Input into the sequencer would be allowed on as many MIDI channels as the input device(s) support. But then, the user would be allowed to group the MIDI input data into tracks at will and move it between channels. (Cakewalk already lets you record on multiple channels, only it limits your options in dealing with the input data.)

 There are different reasons to send on separate channels. A guitar synthesizer, for example, must send on six channels to support independent controller data for the each of the guitar's six strings. Despite this, all six of the strings ought to appear as one instrument in the same sequencer track, so they display in the same piano roll view and staff.

 Or you might have several instruments that you want to group on the same track -- a slide trombone section, for example, where you want to use different pitch bends; maybe you also want one of the trombones to be muted, so it will require a different MIDI patch. But you still want the whole trombone section to display in one staff, one piano roll pane and one controllers pane.

 Actually Cakewalk does let you put data from multiple MIDI channels into one track, but neither its Piano Roll View nor its Staff View has any way of showing you which notes belong to which channel. And in the controllers pane, you can only select one MIDI channel at a time. There just isn't room on the screen for 16 panes, one for each channel.

Appropriate use of color in the display

One good approach to these problems is to color code the display. Several sequencers (for example, Mark of the Unicorn Freestyle) color code the piano roll and controllers panes. I do not know of any sequencer program which color codes its staff view, though Passport Designs Encore, a notation program, does use color coding for notation. In my opinion, Piano Roll, Controllers and Staff views all would benefit greatly by being color coded. (This is being done for Piano Roll View as of Cakewalk 9).

 With a guitar controller, color coding would let you instantly see which string a note or controller function belongs. You could place all of the data for the different channels in a single controllers pane, as Freestyle does.

 What I describe is not exactly the same as Freestyle's metaphor of MIDI channels as "players." Logically, the same "player" works all six strings of the guitar, yet the six strings are input to and output from the sequencer on different MIDI channels to allow independent controller functions and/or different patches. While the six guitar strings are logically grouped together in one piano roll and in one staff as a "player," each MIDI channel in a trombone section, for example, does correspond to a different "player." The software should provide the option to group input MIDI channels into "players" or "instruments" at will to reflect such varying realities. Then, the software should let you group "players" or "instruments" onto tracks, which correspond to staffs in a staff view. Color coding makes all of these options practical.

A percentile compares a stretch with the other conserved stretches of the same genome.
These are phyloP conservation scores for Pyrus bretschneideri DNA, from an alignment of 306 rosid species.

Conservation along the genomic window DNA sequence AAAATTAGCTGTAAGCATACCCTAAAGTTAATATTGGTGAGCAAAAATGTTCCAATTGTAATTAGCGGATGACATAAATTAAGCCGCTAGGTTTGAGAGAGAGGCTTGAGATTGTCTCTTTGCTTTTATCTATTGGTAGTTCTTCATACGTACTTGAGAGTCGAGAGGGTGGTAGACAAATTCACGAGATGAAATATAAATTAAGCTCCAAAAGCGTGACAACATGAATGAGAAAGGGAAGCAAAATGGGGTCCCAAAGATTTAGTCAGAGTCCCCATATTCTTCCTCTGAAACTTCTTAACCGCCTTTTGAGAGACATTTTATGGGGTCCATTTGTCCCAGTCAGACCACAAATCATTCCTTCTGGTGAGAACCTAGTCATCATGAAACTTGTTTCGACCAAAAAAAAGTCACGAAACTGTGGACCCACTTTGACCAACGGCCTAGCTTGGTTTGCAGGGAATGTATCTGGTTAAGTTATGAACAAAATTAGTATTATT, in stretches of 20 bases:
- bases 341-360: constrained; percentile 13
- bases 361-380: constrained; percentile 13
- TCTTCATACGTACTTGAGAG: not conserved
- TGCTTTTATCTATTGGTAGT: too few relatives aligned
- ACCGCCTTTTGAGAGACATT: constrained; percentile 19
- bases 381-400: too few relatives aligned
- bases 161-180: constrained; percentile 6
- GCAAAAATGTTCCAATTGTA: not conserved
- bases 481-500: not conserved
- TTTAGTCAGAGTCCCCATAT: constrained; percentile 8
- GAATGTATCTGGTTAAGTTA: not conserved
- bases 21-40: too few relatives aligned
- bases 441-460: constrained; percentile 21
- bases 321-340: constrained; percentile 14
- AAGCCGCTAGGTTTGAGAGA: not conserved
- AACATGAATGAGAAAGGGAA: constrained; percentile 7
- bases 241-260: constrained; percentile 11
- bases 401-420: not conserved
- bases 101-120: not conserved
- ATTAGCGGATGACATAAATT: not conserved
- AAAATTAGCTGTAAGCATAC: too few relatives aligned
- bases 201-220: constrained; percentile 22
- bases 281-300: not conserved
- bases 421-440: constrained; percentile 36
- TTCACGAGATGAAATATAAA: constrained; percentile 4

Editing functions also should let you move data from one channel to another at will by cutting and pasting, or even more elegantly, by clicking the appropriate color in a palette color-coded the same as the data in the piano roll, staff and controllers panes. If moving data to a different MIDI channel results in conflicts in controller data, the program should alert you and then give you the option either of creating a new channel to resolve the conflict, or resolving it manually.

Another, related controller issue is the ability to mix multiple inputs to a single MIDI controller: for example, a global volume setting could be combined additively with local crescendos and diminuendos. Cakewalk does not provide this feature: the volume setting in track view, for example, is active only until the first volume control message in the track. This problem and its solutions are described in another article on this site.

 The channel/track allocation issues discussed in this article are separate from, and should not be confused with, the issue of dynamic voice allocation at the output of a sequencer, which allocates output channels only as needed. This feature automates support by a synthesizer of more MIDI voices than the synthesizer has channels, as long as the number of voices playing at one instant does not exceed the number of available channels.  

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Contents 1997 John S. Allen

Last revised 18 October 1999